Unroll Surface changes UV space


I am dealing with a big uncertainity when generating fabrication data. I have a ruled surface that I need to unroll. There are many openings (letters) in that surface that have to be unrolled together with the surface to be laser cutted.

I’ve noticed that when I unroll curves together with the original surface, I get a different result than when I map curves to previously unrolled surface (which is a waaaay faster approach). First, I assumed that UV space is the same for both approaches, but it is not (verified by measuring edge lengths of source and unrolled srf).

The problem is that the fabricator already got data generated using “Map Curve” approach and they prepared the piece for rolling and it will possibly cost me a lot of $$$ because of this issue.

I’ve read this thread but overall I am not sure what exactly causes this issue. I expected that the UV space stays consistent. Does anyone know why this is happening, please?

UnrollProblem.gh (1.6 MB, requires OpenNest plugin)

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Thanks for this suggestion. But I use iso trimmed surface so shrinking doesn’t make a sense.
@dale Do you have an idea what’s going on here or what did I do wrong?

Hi @PetrVacek,

If you bake your surface to Rhino and run the UnrollSrf command, do you obtain better results?

– Dale

I tested this issue in Rhino.

  • When unrolled together with curves, it’s fine (it takes a lot of time)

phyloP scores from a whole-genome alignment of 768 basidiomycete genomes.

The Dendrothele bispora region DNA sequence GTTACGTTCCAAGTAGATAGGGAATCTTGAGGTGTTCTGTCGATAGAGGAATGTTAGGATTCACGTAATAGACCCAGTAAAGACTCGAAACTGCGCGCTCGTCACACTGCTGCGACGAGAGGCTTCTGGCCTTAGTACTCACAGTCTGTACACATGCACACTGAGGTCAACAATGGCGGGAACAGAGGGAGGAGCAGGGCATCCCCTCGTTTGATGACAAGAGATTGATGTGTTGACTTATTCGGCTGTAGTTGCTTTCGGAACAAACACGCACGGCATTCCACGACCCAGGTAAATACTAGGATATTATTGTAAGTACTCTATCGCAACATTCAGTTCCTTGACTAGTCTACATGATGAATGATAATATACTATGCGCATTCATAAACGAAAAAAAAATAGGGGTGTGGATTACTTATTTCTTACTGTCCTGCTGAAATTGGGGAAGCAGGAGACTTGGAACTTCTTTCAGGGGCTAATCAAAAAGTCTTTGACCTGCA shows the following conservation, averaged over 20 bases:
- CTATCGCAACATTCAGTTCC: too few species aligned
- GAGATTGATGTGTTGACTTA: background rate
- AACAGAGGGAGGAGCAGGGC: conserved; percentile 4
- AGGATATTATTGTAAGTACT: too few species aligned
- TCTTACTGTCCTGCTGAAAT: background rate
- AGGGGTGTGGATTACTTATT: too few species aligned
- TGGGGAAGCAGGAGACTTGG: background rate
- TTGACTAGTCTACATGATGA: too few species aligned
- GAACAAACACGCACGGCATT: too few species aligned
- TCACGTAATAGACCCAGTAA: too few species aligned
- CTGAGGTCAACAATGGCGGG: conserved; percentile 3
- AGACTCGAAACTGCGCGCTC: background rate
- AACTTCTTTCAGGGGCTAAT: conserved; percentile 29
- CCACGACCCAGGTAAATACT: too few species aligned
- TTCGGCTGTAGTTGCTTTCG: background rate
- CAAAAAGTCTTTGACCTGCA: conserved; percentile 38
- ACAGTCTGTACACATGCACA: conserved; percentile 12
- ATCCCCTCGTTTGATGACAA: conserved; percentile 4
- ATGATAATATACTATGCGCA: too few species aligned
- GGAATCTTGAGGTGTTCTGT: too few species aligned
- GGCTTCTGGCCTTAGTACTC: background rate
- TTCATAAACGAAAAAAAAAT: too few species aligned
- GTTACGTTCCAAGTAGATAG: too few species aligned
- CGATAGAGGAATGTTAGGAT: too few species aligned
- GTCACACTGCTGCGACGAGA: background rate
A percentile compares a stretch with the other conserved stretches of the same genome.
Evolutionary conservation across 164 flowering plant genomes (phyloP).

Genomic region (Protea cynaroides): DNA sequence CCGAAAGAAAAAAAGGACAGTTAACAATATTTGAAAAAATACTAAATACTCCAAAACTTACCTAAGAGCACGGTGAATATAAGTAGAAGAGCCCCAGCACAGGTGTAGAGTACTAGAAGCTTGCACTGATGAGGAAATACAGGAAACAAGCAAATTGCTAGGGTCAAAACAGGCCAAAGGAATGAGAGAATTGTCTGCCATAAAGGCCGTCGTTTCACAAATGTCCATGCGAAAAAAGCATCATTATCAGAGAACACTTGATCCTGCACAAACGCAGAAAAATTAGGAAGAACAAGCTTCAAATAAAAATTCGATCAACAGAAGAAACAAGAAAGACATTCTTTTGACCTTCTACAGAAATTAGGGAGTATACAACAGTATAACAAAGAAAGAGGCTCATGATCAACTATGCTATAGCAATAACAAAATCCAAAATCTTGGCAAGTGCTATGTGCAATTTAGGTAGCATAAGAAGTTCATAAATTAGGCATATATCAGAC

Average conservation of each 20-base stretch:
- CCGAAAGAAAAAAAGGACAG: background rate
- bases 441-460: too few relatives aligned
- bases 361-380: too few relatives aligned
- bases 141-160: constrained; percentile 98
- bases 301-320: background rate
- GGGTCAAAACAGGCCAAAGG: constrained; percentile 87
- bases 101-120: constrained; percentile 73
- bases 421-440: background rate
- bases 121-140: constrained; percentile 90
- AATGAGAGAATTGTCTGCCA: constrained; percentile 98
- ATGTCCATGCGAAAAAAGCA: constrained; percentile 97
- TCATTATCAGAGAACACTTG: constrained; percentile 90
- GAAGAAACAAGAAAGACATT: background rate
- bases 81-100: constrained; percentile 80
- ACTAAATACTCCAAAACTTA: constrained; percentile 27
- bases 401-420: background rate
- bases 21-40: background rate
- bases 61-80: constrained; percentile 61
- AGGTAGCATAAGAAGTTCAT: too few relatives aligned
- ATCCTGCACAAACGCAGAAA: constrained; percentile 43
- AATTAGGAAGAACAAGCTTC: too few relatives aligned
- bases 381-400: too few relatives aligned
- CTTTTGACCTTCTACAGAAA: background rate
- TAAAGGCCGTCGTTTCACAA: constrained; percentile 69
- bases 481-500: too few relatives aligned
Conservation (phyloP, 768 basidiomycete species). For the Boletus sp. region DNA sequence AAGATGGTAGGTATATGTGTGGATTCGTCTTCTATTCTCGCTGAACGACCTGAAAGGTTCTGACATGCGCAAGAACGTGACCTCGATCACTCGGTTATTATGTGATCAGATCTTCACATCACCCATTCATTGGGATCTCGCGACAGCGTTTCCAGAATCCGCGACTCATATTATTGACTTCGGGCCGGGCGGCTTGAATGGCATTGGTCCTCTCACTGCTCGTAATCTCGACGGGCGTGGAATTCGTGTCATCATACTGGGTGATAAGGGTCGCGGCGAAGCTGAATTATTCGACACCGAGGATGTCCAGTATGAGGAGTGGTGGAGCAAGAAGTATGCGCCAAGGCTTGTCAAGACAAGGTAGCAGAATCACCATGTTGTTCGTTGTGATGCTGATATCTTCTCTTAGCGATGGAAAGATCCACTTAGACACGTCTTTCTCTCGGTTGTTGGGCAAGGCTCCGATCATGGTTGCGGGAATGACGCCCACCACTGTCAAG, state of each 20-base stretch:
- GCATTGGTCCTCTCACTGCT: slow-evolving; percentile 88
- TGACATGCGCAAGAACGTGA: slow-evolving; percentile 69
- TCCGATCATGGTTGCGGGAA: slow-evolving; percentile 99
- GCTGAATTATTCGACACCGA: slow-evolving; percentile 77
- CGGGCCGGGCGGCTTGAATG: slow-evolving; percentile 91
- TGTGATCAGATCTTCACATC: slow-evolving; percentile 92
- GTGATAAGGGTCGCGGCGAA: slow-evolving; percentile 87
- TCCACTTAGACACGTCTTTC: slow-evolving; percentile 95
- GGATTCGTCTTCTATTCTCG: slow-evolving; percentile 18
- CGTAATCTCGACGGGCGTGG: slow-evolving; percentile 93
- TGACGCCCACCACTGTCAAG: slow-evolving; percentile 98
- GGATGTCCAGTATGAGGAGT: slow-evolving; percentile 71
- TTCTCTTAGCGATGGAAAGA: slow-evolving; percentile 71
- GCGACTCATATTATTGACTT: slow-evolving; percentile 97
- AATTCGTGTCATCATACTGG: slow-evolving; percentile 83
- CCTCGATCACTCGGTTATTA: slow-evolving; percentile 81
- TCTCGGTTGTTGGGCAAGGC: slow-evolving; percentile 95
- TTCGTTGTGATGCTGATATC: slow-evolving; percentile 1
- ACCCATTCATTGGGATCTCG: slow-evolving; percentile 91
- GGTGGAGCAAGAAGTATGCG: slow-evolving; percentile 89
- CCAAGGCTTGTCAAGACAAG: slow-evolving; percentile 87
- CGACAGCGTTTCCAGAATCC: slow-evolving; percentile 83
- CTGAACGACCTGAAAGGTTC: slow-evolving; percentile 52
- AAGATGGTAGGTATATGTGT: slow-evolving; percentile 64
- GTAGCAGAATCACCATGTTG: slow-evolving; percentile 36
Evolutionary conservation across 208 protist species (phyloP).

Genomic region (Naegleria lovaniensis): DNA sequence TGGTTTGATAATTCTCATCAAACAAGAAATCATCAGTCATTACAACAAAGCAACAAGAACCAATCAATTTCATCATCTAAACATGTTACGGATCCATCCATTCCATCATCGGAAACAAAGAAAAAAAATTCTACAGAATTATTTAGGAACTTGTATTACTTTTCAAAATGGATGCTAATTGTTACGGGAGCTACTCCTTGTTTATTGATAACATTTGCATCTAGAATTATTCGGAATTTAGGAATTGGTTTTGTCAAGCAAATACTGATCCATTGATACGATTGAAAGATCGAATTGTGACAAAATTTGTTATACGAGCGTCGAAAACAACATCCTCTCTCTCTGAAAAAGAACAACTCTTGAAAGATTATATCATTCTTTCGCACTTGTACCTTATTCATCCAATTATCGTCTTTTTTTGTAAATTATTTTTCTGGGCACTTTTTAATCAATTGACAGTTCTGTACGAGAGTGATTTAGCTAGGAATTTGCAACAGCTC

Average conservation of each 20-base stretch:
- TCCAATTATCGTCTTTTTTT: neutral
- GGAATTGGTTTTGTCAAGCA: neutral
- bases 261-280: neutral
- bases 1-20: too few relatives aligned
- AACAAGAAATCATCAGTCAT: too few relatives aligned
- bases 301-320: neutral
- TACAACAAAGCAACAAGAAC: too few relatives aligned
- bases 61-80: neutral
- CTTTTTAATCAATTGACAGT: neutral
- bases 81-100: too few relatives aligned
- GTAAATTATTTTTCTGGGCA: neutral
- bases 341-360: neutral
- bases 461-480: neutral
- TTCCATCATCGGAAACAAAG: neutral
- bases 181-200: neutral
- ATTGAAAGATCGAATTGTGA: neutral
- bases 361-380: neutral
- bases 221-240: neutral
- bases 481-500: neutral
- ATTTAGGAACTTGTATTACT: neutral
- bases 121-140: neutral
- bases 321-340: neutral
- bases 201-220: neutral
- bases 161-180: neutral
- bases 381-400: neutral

• When unrolled without curves, it’s fine and fast
  • When curves are mapped to previously unrolled surface, the result is distorted (FlowAlongSrf)

Notice, that the space is distorted just in U direction, which is the direction of srf curvature.

Link - Rhino with source data.

Trying some luck in Rhino category, as this issue is probably not related to Grasshopper. Could someone help me troubleshooting this problem, please?

Hi Petr - can you post a filke with the objects you are asking about?


There’s a link to the source in my previous post under the picture. I wasn’t able to upload that big file…

Hi Petr - Is the underlying problem you are trying to solve the slow speed of the process?

UnrollSrf does not try to maintain the UV distribution as far as I know; UnrolSrfUV does, but at the possible expense of accuracy - in this case a discrepancy of ~30 sq. mm.


Hello Pascal. I was assuming that the UnrollSrf is not UV destructive. Didn’t know about UnrollSrfUV as I was using Grasshopper. I tried to verify that UV is matching by mapping edge curves (FlowAlongSrf) and it was just fine. There was no reason not to trust the component, as majority of components keep UV space as is down the stream.

Now all unrolled parts are already laser cutted and I am facing a terrible and expensive issues thanks to that distortion. I wish I knew this before. There should be some sort of warning message… :frowning: What do you think?

Hi Petr - yeah, I can see there is a nasty problem for you, and perhaps there is some way to warn users. That said, flowing edge curves back from UnrollSrf output does not look so good to me -


Yes. This one edge is already distorted and it’s the trimming curve. But in grasshopper, I was working with the original Untrimmed surface (I was even thinking that the trimming might cause some issues so I tried to avoid it as much as possible.

Don’t you know why V direction stays undistorted?

Possible warning should be an amount of distortion? This could possibly be done by unrolling the surface together with some points and comparing them with the same points just by evaluateSrf - and measuring the distance of the result. The value informs the user about possible distortion (and also where that happens). Knowing that issue before, I’d do this and avoid the problem completely.

for a temporary solution, you can rebuild it by increasing resolution in the U Direction before unroll it.

UnrollProblem.gh (1.6 MB)